In terms of recruitment, the Life Sciences and Cleantech sectors stand out in several ways: fewer firms in this sector recruited employees (72%); the R&D share of recruitments is lower (an 11% - decrease in a linear regression); and they employ a higher rate of juniors (about 32 percentage points in a linear regression). These differences likely stem from the fact that these sectors have a different mix of employment in comparison to the rest of the high-tech industry. In particular, they are characterized by a higher share of R&D employees with scientific, non tech backgrounds (such as life and natural sciences). Throughout the report we will showcase that the resignation rate among this sector is lower as well. That is, the uniqueness of these sectors’ human capital results in lower employee turnover, which explains the lower rates of resignation and recruitment of R&D employees. Moreover, a significant share of employees in these sectors hold advanced scientific degrees and are thus recruited despite lacking experience in the industry.

Open Positions and Recruiting Challenges

Table 2.2: Estimated Number of Open Positions, in thousands

Open positions in 2021 reached record numbers as well. Survey data indicate that there were 32,900 open positions in April 2022, out of which about 21,000 were for technological positions and an additional 11,800 were for non-technological positions. The number of open positions not only grew in comparison to the pandemic year, but also in comparison to July 2019 (Table 2.2). It should be noted that the survey was conducted after the outbreak of the war in Ukraine, the supply chain crisis in China, and the beginning of the decline in the valuation of Israeli companies traded on Wall Street, such that the figure takes into account companies’ perception of changing market conditions in the first half of 2022.

About a third of open positions were in the field of software, accounting for nearly 10,000 open positions in April 2022. This is also the field that had the most difficulty in recruiting, noted by 30% of the firms.

Figure 2.3: Estimated Number of Open Tech Positions
April 2022, 21K positions, survey results weighted by high-tech population

Among non-technological fields, the highest number of open positions was recorded among sales, product and project management (about 3,000 open positions in each), followed by marketing (about 2,000 open positions).

Figure 2.4: Estimated Number of Open Non-Tech Positions
April 2022, 11.8K positions, survey results weighted by high-tech population

Firms were also asked about difficulties in recruiting employees. About 85% reported difficulties in recruiting R&D employees.

Difficulties in recruiting were reported among non-technological fields as well, yet at much lower rates (31%). It should be noted that this was correlated with company size; among companies of 200 employees or more, the share of firms that reported difficulties in recruiting non-technological employees reached 55%.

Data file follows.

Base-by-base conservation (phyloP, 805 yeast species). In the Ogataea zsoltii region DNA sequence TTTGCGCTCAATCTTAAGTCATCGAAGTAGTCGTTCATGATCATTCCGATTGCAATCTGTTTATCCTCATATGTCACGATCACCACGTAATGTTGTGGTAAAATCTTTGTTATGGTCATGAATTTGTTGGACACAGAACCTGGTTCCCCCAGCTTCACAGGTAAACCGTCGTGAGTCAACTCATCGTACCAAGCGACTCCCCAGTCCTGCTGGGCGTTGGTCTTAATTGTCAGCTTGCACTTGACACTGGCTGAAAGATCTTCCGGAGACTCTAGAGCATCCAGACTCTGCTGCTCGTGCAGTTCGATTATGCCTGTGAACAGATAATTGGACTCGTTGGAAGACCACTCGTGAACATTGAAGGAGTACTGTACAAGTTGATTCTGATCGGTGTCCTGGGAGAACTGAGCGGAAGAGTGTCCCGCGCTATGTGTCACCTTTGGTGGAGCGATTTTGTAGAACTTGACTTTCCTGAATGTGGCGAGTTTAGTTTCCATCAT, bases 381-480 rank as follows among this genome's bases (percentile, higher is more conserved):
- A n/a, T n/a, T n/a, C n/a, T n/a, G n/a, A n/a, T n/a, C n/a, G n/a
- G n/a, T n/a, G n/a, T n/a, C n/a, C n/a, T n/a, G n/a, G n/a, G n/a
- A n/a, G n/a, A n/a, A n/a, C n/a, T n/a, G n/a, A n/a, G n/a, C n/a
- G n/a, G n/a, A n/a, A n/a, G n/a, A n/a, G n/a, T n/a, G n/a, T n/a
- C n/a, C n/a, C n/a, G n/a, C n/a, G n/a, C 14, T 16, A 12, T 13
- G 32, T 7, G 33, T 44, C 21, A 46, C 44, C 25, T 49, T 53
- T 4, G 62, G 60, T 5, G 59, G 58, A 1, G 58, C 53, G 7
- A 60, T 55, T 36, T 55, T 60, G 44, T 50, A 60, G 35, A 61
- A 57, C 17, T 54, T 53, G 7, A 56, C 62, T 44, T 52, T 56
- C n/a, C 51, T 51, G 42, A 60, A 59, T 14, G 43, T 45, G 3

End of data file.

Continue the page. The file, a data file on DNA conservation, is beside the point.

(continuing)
Table 2.5: Share of Companies that Reported Difficulties in Recruiting Employees by Field

The table below presents the share of firms reporting difficulties in recruiting employees in each position, with one column representing the position’s share within all firms, and the second column listing the share of firms with relevant open positions in each field. That is, the first column measures the overall difficulty in recruiting employees in that field, and the second one measures the difficulty of firms likely to look for employees in this field.

Table 2.6: Share of Companies that Reported Difficulties in Recruiting Employees by Field

The field that firms indicated was the hardest to recruit for (30%) was software, yet this figure mainly reflects the fact that it is the field with the highest demand for employees. Fewer firms reported difficulties in recruiting hardware employees, yet among “relevant” firms (with open positions in the field), this rate rose to 47%.

Among non-technological positions, we see similar rates of difficulty in recruiting in the fields of sales, marketing and product (10%-13%), once again, corresponding with the rate of open positions in these professions.

Statistical Appendix 🔽
Table 2.7: Estimated Number of Open Positions
April 2022, Survey Results Weighted by High-Tech Population

Statistical Appendix 🔼
Table 2.7: Estimated Number of Open Positions
April 2022, Survey Results Weighted by High-Tech Population

Chapter 3:
Resignations and layoffs

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    In 2021, there was a return to pre-COVID levels in the rate of voluntary resignations, reaching 10.1% in H2.

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    A concomitant sharp decline was recorded in the rate of layoffs, to a level of 2.6% – the lowest in the last decade.

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    The percentage of resignations was greater the smaller the company, and this was especially damaging to small companies of 10 or fewer workers, with a 37% rate of voluntary resignations (in relation to the number of workers at the beginning of the second half of 2021; see footnote).